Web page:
Life and Death

I don’t understand death. None of us do. People say it is a ‘better place,’ heavenly abode, or final destination. The truth is that no one knows. What we do know, however, is that we are born and we die, and we pray and hope that there is a reason for this phenomenon. We have all lost people we love. Our relationship with the departed is irrevocably changed in a moment. We are compelled to go from dialogue to monologue. They are forcibly extricated from our daily interactions and become memories. Some hazy, some vivid, some distorted memories which ebb and flow while we go about our daily routines pretending to be fine. The only time we interact with our lost ones is when they appear in our dreams as though they have never gone, till we wake up and lose them all over again.

The death of a dear one creeps up on us. There are formalities to be completed and relatives to be met and condolences to be answered, which we do gracefully and automatically as we have been taught to do. Some of us may cry, or rage, but many of us merely muddle dates and numbers and feel confused all the time. Grieving isn’t a period. It’s a constant process. It travels with us on life’s journeys and nudges us intermittently. It is aware of the missing person while we listen to a song, watch a sunset, or embark on a new project. It becomes a part of us, and changes us forever, like we are walking around with an added appendage, an aura over our heads, a hallucination by our sides. We aren’t clinging to grief; we are clinging instead to the lives we once shared.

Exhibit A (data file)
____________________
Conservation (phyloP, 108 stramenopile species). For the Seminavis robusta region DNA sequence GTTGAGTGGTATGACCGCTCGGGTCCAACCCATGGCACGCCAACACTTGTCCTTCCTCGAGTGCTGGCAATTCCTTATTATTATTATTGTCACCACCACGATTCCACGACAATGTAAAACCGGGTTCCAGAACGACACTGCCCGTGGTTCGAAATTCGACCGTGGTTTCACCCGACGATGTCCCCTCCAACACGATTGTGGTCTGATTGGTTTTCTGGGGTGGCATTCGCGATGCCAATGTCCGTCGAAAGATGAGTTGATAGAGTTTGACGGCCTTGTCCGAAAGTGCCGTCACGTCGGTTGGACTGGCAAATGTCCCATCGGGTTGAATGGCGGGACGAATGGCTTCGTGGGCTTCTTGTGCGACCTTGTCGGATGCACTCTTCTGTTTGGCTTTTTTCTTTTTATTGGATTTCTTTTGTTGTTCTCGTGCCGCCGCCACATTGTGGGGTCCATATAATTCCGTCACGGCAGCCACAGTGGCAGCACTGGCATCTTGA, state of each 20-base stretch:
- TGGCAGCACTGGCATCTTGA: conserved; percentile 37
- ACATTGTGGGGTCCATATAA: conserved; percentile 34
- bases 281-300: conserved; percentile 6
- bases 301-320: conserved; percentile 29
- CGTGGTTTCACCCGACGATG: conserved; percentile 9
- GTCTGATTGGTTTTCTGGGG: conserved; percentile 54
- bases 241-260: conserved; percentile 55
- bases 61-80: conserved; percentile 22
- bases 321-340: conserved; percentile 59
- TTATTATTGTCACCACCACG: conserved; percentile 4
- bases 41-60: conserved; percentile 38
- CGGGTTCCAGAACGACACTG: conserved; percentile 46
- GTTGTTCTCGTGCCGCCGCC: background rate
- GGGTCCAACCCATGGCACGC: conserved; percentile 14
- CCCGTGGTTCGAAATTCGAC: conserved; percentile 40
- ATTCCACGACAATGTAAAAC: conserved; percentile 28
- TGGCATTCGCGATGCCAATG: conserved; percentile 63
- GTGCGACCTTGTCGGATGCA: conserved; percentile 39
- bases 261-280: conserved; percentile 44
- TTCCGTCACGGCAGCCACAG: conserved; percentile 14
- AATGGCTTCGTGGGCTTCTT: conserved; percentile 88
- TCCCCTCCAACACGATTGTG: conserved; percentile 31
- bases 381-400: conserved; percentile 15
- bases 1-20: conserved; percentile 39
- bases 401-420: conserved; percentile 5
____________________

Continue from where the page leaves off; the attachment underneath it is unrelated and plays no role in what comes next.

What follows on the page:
Yet we must live like we will never die and perhaps we never do. I don’t know if the soul is indestructible, but human will certainly is. I try every day to make my life worth living. I reinforce my attachment to my family, my creativity and my surroundings. I live with irritants and pollutants, suffer through medical tests and treat illnesses. I want to be there for my relatives and my friends. I want to bemoan the absurdity of existence but appreciate the fact that I exist. I want to respect whatever time I have because even when that time is up, someone, somewhere will recall an anecdote I shared, or read something I wrote, or point at my face in a photograph, and then everything I did will feel worthwhile. I don’t understand death and never will. It is enough that I understand life.

In memory of my dear, beloved friend Shama

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